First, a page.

Memories of the Mountain and the Fairy

Shehy Mountains, looking into West Cork
Roaringwater Journal/Co. Cork
Shehy Mountains, looking into West Cork
Roaringwater Journal/Co. Cork

There are different ways to experience Ireland in all its many facets: tour bus, rented car, cycling, etc. The way I did it is the slowest…and the best. I walked. One step at a time, never knowing what the next step may bring, guided only by a compass and the pride of Irish cartography known as the Ordnance Survey maps. (Actually first completed by the British military in 1842, the world’s first large-scale mapping of an entire country, and the accuracy attained, is still marveled at today.)

Specifically, I wanted to hike in two of the most beautiful counties in the southwest–Kerry and Cork. So one fine Spring morning in 1976 I found myself leaving the shelter of a youth hostel in Rathmore, County Kerry, carrying a backpack, sleeping bag, shelter, water, light provisions, compass, two cameras, and my trusty Ordnance Survey map.

My goal was to walk across the Shehy Mountains [“shee” means “fairy” or “hill” in Gaelic], which separates County Kerry from County Cork to the east. The walk looked routine, about 25 miles, or one day’s journey. Paved road all the way, with the hilly part no more than 2,000 feet high. The map indicated a piece-of-cake, no problem ramble. By chance, the head of the Irish youth hostels was staying there at the time.
When I asked him about such a walk, and directions upon leaving the hostel, he replied: “Turn right at the cross (the Irish term for crossroads) and hope for the best.” As it turned out perhaps I also should have “crossed” myself in a religious manner, to care for my own destiny.

An Unexpected Encounter

It was a lovely day for a walk. Bright and sunny, little chance of rain, although in Ireland you never know. The asphalt (the Irish used the word “tarred”) paved road was flat with no traffic that early (about 7 AM). Birds were singing. Beautiful Spring flowers like rhododendrons, blue bells, and cowslip were in bloom. I thought I even heard a cuckoo. All was right with the world.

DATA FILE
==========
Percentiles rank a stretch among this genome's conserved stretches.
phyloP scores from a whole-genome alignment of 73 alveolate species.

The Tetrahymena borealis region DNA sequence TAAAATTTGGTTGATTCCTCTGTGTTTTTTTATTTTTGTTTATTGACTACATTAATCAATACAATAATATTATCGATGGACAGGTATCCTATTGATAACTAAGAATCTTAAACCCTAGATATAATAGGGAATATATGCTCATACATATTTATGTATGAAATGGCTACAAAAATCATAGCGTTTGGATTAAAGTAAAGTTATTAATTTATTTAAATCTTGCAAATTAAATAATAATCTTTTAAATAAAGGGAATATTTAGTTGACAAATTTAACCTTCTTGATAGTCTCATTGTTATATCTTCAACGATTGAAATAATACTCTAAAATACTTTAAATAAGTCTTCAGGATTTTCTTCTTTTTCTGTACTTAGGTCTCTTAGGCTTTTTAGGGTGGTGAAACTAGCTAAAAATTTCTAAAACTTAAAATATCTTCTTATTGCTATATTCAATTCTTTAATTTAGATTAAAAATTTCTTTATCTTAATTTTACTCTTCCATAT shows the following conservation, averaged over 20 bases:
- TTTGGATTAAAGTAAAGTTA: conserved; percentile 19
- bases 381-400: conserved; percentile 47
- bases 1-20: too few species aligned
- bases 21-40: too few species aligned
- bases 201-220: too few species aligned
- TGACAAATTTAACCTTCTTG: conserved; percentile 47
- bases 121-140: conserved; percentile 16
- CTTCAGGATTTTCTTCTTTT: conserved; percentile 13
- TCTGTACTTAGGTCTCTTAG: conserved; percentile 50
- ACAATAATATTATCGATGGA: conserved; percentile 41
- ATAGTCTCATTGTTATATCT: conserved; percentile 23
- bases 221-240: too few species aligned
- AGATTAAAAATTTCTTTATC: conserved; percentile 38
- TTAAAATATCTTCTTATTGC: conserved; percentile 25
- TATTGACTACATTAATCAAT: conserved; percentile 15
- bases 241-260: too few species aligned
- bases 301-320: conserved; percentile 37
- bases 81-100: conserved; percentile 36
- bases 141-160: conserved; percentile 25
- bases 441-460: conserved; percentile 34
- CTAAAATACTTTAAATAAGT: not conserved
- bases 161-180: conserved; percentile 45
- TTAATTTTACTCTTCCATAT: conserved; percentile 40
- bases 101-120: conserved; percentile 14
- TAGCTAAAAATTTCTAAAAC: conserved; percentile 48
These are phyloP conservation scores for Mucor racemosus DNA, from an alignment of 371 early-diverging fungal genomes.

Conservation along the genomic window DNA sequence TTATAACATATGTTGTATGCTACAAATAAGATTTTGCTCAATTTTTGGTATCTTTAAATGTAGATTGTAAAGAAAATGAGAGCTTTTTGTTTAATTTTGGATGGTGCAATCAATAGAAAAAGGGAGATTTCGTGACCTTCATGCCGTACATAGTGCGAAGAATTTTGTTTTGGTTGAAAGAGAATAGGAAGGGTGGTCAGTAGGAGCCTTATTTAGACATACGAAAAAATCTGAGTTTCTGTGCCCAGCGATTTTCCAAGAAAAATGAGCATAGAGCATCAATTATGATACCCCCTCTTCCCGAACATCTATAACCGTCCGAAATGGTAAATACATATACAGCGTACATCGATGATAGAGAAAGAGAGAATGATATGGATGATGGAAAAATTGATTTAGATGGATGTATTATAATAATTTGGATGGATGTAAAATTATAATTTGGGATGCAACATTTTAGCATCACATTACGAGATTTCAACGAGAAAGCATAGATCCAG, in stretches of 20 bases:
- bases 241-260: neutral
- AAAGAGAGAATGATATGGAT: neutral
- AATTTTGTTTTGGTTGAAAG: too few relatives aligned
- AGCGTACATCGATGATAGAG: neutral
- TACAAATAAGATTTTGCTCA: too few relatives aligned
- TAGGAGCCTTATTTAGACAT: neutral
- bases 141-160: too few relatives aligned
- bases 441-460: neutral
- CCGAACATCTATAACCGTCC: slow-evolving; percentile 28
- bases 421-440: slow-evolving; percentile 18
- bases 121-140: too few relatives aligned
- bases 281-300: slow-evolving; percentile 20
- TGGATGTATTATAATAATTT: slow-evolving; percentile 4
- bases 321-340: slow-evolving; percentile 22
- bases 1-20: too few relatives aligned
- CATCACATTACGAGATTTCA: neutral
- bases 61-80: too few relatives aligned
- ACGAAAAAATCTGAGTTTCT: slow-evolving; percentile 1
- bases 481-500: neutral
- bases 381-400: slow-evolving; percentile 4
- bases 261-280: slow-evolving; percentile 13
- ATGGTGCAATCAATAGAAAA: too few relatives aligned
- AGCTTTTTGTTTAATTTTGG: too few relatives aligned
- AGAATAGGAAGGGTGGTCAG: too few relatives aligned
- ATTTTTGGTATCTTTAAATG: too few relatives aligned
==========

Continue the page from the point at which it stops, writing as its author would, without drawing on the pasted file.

The first human form I met was an aged, diminutive man with a withered face, wearing a weathered red coat, and an even older looking cocked hat, riding in a cart pulled by a small Irish pony. He appeared to transporting several large milk containers in the cart. After the usual greetings and conversation about the “grand” morning, I continued on my way.

Was there something strange about that little old man and his inexplicable mischievous smile, wearing a weathered red coat, and his old, battered cocked hat? But this was Ireland and you meet the strangest of people. Still…where was he going with his milk, I hadn’t seen a milk-processing dairy plant on the road?

A little while later the stillness of the morning was broken by the rumble and roar of a huge tour bus rushing by me at over 40 mph. I saw tourist faces, flattened against the window panes, looking down at me. They saw a smiling backpacker looking back. What they didn’t see was the startled blue heron I saw after the bus passed, struggling to lift itself off the nearby stream, its beautiful feathers glistening with water in the bright morning sunlight. The tableau reinforced for me once again why I wanted to see Ireland at three miles per hour rather than 40.

A Puzzling Predicament

Looking to turn off the main road, as I looked at the map, I turned at a concrete pillar at the unnamed and unmarked paved road. Most rural roads in Ireland were unmarked at this time, but as this was paved and headed east as mapped, I turned left with anticipation. The asphalt paved road was now raising and I could see the mountains looming in the distance. County Cork, here I come.

Then a surprising thing happened. As I walked upward through the countryside the asphalt started to break up, and soon I was walking on gravel, not hardened “tarred” pavement. Hmm, that was strange. My Ordnance Survey map showed no change whatever in the road’s composition. Somewhat mystified, I continued on.